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Ibanez Mikro Bass GSRM20 Great Compact Bass!
Apr 26, 2010
Review by musicmonte
Rated a Very Helpful Review
Pros:Light, Small Size, Big tone/small package. Performs like more expensive basses
Cons:Tuners could be changed, potentiometers seem light duty, Grain not matched well on neck.
The Bottom Line:
I was concerned that this bass would be more like a toy than a usable bass, however, this is a great small, light bass with an awesome price.
Because of neck and back problems, and a recent surgry, I needed a light, short-scale bass. After going through all my options, and hearing favorable things from owners about it, I decided to go with the Ibanez GSRM20, better known as the Mikro. Despite having many satisfied owners, very few detailed reviews of the Mikro exist, so I figured I'd give you my impressions of
Recommend this product?
what has become my main stage bass.
Looks- The bass is very nicely finished with no flaws in the paint. It looks even better in person than it does in any of the picures I've seen on the internet. My Mikro is red and there is much more fine metalflake in it than I expected, and I was very happy with the appearance of the bass when I excitedly opened the packaging. The chrome hardware looks very nice, although the knobs are either chromed plastic, or very light metal. After a year of hard use, and only being protected by a light gig bag, this bass still looks very nice.
Set-up/Intonation - I never expect a guitar or bass to be set up to be perfectly when I get it, especially from internet vendors. This bass was very close, however. The E, D, and G strings had excellent intonation and low action from the factory, but the A string had a very noticable buzz. I didn't have to adjust the truss-rod to get rid of the fret buzz, and just a couple turns of the saddle adjusment screws got it where it needed to be. I expect that, with the incredibly short scale, adjustments will be needed with every string change. Just a quick note on adjusting the truss rod: I think Ibanez hit a home run with the truss rod cover that doesn't require you to remove the screws to get to the truss-rod adjustment. Just flip the cap, and the adjustment is right there.
Neck- The fretwork was decent right out of the box. Only one fret had a sharp edge, and that was a quick fix, with just a couple of swipes from a file. The rosewood fretboard is nice as well. Some people with earlier Mikros said their fretboards seemed dry to them, but I haven't noticed that with mine. The finish of the neck itself takes a bit of getting used to. I love natural finishes, but this one seems just a bit too "raw," but not unplayable by any means. Another small issue is that they didn't do a good job matching the wood grain where they joined the headstock to the neck.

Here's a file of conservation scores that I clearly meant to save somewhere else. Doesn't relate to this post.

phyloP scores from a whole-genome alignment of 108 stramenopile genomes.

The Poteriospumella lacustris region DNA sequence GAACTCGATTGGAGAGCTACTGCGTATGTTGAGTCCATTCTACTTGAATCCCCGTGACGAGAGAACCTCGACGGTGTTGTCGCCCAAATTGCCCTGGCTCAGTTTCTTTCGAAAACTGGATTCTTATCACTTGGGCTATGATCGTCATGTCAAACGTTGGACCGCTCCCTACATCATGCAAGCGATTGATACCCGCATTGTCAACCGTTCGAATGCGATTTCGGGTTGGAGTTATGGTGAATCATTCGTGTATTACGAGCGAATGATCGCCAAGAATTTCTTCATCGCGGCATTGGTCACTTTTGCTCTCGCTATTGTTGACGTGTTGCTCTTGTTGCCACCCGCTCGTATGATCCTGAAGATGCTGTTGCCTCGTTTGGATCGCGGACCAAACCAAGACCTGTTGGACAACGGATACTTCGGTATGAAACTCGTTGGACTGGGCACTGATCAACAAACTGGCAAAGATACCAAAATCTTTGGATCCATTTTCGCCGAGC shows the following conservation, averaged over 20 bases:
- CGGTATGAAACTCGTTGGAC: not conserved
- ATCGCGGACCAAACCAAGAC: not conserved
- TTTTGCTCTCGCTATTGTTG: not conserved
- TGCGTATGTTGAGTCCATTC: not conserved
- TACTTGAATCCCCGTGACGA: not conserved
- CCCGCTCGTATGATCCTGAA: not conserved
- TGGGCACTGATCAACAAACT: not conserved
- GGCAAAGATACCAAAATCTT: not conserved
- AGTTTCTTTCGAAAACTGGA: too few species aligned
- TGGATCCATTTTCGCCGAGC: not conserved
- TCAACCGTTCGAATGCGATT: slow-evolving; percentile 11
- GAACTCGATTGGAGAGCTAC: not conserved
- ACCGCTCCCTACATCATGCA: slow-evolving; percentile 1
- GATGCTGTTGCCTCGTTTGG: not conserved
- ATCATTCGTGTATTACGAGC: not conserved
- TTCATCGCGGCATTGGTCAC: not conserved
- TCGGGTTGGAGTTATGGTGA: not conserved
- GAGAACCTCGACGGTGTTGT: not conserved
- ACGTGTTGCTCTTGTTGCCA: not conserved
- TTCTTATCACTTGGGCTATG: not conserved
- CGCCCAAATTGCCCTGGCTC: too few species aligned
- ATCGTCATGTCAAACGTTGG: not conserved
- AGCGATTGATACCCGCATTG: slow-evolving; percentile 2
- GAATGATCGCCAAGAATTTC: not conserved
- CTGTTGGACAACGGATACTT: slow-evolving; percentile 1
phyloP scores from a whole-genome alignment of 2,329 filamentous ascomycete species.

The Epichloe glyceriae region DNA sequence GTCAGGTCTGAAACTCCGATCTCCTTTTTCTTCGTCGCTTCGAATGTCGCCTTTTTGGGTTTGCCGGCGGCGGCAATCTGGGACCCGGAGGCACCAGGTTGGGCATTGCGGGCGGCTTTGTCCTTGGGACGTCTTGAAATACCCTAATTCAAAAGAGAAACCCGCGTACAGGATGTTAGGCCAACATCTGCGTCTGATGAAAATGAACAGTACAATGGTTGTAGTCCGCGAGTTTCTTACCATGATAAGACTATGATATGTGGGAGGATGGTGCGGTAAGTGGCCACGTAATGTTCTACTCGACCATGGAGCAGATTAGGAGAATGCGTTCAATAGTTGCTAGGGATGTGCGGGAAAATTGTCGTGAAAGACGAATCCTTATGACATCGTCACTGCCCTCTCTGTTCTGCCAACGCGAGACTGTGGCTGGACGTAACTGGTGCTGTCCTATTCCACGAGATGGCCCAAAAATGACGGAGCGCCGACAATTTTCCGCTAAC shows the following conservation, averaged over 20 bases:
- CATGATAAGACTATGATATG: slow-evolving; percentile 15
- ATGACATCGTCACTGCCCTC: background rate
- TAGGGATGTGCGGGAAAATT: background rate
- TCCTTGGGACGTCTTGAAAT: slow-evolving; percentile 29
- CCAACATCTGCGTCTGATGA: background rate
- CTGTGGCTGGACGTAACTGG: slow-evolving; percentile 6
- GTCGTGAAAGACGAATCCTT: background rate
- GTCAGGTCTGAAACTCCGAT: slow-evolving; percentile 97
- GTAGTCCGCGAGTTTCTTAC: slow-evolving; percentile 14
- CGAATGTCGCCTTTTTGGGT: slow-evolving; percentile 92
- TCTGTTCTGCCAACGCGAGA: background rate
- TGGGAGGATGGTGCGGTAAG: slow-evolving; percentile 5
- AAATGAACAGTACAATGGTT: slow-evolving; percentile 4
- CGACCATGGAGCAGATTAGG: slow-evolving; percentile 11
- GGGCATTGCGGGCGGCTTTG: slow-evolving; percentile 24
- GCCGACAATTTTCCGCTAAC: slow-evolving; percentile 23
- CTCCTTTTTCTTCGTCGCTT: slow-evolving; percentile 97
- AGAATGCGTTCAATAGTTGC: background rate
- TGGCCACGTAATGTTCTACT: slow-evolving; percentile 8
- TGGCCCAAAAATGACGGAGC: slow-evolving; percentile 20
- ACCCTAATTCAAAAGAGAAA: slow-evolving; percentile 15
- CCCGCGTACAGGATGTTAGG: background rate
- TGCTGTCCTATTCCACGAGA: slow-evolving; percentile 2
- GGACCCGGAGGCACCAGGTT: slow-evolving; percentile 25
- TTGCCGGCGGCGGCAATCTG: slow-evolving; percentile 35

Tuners- These are barely average quality, enclosed tuners. They only do their job and stayed in tune well for the first eight months I owned the bass. The turn ratio could stand to be a bit better, because any small tweak of the tuner causes a large change in pitch, leading to diffiulty in tuning the bass quickly between songs. Ibanes has used several different tuners on Mikro basses. Many, like mine, have four screws attaching each tuner to the headstock, and some have the, more traditional, single screw mounts. My experience with the four-screw tuners is that they do their jobs well for a little while, but, after hard use, begin to lose their ability to keep the bass in tune. I definitly recommend that Mikro users change the tuners, as this seems to be where Ibanez has skimped a little in order to keep costs down.
Pickups- The P-style pickup is great, with a pleasing growl and no ambient noise. The jazz pickup comes close to what I have come to expect jazz pickup to sound like, but it is definitly not perfect. It sounds thin at times, and, to get a great tone, I always have a little bit of the P pickup in the mix. There is a bit of noise from the J pickup when it is soloed. Overall, I don't see a reason to change the pickups for now because I don't use this bass for recording, and the tones are great for live work.
Electronics- In their stock form, the potentiometers are acceptable. They aren't noisy and work fine, they just feel a bit fragile, although their performance has been fine. The tone control doesn't do much, except in the first few degrees of its travel. This is not much of an issue because many tones can be achieved through blending the pickups in different ways. I did replace the pots because I happened to have some great CTS potentiometers on hand. The stock pots were performing just fine, but I prefer controls that have more resistance. I mean resistance of a physical, not electronic sense. If you do decide to replace your Mikro's pots, be aware that you will need to remove some wood in the control cavity, unless you get smaller sized potentiometer.
Overall- This bass is an excellent value at $169, and it was just what I needed. I was concerned that it would be too toy-like and would look strange for a grown man to be playing such a short bass, but, Ibanez made the body dimensions match the scale so it doesn't look goofy. I am very happy with it! It definitly won't replace my Spector 5 string, which can do duty as a live bass and a recording bass, but the Mikro will be much better on my neck for playing longer periods of time. No extras are included, unless you consider a ten-cent cable and the allen wrenches to be extras. I think they used to come with gig bags, but not any more. The Mikro fits a standard guitar gig bag or hard case just fine.
I originally bought this bass to use temporarily, while I healed up from my surgery, and fully expected to sell it once I could handle playing larger basses again. I appreciate the tone and light weight of this bass so much, that it is still my main bass
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